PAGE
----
“It definitely made me more determined to play to the best of my ability and just try and reach for my goals,” Cudjoe said. “Coming in, seeing those guys, you have to look up to them. I mean, they’re seniors and juniors and I admired their skill and their ability, but I just wanted to be a step above them, both soccer and personally, because the way they treated us wasn’t too good. “So I try to treat these guys (current teammates) with as much respect as possible and just try and keep our team together and flowing.”
Defender Joe Valencia was in the same freshman class as Cudjoe, and recalls another problem – fitness – that Cudjoe had to battle with.
“He was never really fit. That’s what always affected him and that’s why he would never become a good player,” Valencia said.
“But now he’s fit, now he can do whatever he wants.” Valencia said Cudjoe took matters into his own hands when it came to gaining fitness.
“Some days after practice he would do the extra things, like train on his own, go run on his own,” Valencia said.
“An example was, he never made the Cooper test, and that’s where you do two miles and then a mile under 18 minutes. Never did it in his life, and this spring he made it for the first time because he would go out every day and train. And now he can do it.”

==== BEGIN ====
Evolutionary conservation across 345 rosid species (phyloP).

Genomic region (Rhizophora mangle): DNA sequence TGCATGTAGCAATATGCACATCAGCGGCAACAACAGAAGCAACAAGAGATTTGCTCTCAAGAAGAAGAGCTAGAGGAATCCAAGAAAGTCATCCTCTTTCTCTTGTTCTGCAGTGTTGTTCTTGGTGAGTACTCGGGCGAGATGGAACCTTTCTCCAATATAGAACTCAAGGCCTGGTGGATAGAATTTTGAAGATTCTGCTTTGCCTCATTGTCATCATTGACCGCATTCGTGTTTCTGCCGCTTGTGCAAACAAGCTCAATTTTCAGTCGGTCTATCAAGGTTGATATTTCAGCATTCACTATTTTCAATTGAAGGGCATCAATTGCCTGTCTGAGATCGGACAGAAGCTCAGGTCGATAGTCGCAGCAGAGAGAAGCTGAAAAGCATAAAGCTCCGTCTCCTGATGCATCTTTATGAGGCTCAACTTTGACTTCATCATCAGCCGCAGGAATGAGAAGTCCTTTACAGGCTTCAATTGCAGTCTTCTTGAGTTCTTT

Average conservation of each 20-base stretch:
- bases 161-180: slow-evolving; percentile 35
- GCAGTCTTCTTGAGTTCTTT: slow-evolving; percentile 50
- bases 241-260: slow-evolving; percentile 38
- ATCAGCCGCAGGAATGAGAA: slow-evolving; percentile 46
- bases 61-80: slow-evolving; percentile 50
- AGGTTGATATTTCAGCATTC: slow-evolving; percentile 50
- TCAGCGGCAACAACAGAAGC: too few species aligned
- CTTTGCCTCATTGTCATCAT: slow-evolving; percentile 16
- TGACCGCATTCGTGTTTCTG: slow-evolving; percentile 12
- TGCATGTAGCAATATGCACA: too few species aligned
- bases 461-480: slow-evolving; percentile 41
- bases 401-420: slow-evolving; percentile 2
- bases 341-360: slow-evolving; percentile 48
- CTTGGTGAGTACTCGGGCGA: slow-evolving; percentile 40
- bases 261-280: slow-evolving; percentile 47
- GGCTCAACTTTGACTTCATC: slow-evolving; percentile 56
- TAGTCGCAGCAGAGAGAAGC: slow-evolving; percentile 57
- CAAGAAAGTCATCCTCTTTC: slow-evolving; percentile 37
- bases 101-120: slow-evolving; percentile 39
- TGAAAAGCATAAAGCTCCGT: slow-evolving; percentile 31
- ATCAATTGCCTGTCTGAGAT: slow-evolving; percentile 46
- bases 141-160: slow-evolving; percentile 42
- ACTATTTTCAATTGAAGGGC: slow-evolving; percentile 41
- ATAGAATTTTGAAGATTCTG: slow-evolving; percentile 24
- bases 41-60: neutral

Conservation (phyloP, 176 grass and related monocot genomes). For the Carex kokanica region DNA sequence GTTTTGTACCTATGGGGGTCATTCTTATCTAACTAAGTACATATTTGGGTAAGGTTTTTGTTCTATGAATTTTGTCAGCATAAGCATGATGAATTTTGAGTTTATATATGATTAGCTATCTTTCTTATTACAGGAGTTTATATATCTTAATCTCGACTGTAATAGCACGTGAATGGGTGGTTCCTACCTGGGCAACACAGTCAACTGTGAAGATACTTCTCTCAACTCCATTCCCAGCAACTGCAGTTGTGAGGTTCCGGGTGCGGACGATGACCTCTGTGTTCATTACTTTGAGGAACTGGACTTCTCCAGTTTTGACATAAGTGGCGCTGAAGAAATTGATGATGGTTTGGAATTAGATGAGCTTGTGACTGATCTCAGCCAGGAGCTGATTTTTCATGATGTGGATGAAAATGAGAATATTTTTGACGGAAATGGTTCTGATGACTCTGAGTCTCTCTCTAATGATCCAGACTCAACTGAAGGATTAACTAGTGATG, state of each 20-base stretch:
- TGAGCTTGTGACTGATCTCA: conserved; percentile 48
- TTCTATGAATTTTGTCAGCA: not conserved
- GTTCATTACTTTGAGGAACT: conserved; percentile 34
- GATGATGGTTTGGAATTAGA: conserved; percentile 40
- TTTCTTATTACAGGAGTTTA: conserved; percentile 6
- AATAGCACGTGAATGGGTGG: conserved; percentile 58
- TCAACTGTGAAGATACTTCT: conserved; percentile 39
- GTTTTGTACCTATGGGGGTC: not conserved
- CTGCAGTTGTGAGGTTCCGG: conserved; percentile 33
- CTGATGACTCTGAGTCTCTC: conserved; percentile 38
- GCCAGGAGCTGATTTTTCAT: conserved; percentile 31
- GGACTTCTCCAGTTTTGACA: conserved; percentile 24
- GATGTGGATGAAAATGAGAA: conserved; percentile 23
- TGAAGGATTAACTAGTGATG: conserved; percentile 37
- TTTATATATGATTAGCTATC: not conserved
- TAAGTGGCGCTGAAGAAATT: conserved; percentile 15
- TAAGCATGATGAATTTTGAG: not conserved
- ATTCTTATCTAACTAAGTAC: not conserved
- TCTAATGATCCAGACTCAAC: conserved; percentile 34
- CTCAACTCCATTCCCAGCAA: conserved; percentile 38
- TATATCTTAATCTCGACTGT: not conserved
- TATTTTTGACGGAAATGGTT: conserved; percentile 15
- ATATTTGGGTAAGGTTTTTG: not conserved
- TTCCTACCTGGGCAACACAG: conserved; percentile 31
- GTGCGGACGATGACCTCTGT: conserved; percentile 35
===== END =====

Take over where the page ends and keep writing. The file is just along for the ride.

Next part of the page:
Born in Washington, D.C., in 1980, Cudjoe’s family moved to Florida when he was 3, and three years later he began soccer.”My mom (Nikki) really wanted me to play something other than American football because I wasn’t the biggest guy,” said the 5-foot-9, 141-pound Cudjoe. “And my dad (Fred) had some experience, because he was from Trinidad, so he kinda showed me some of the ropes.”
Though he split time as a sprinter, Cudjoe’s focus remained soccer in high school. At 16, Cudjoe earned a call-up to the Under-17 national team, visiting Bermuda and South American countries.
“The one place that I remember is Chile and that was a great experience,” Cudjoe said. “At the age of 16, you’re going out of the country, just seeing different things, meeting different people. It just opened my eyes to a lot of new things.”Even with national team credentials, Cudjoe remains humble, according to the coaching staff.
“He’s a quiet leader … he leads by example and not by words,” Hackworth said. “He’s a soft-spoken individual but he’s a lot of fun.”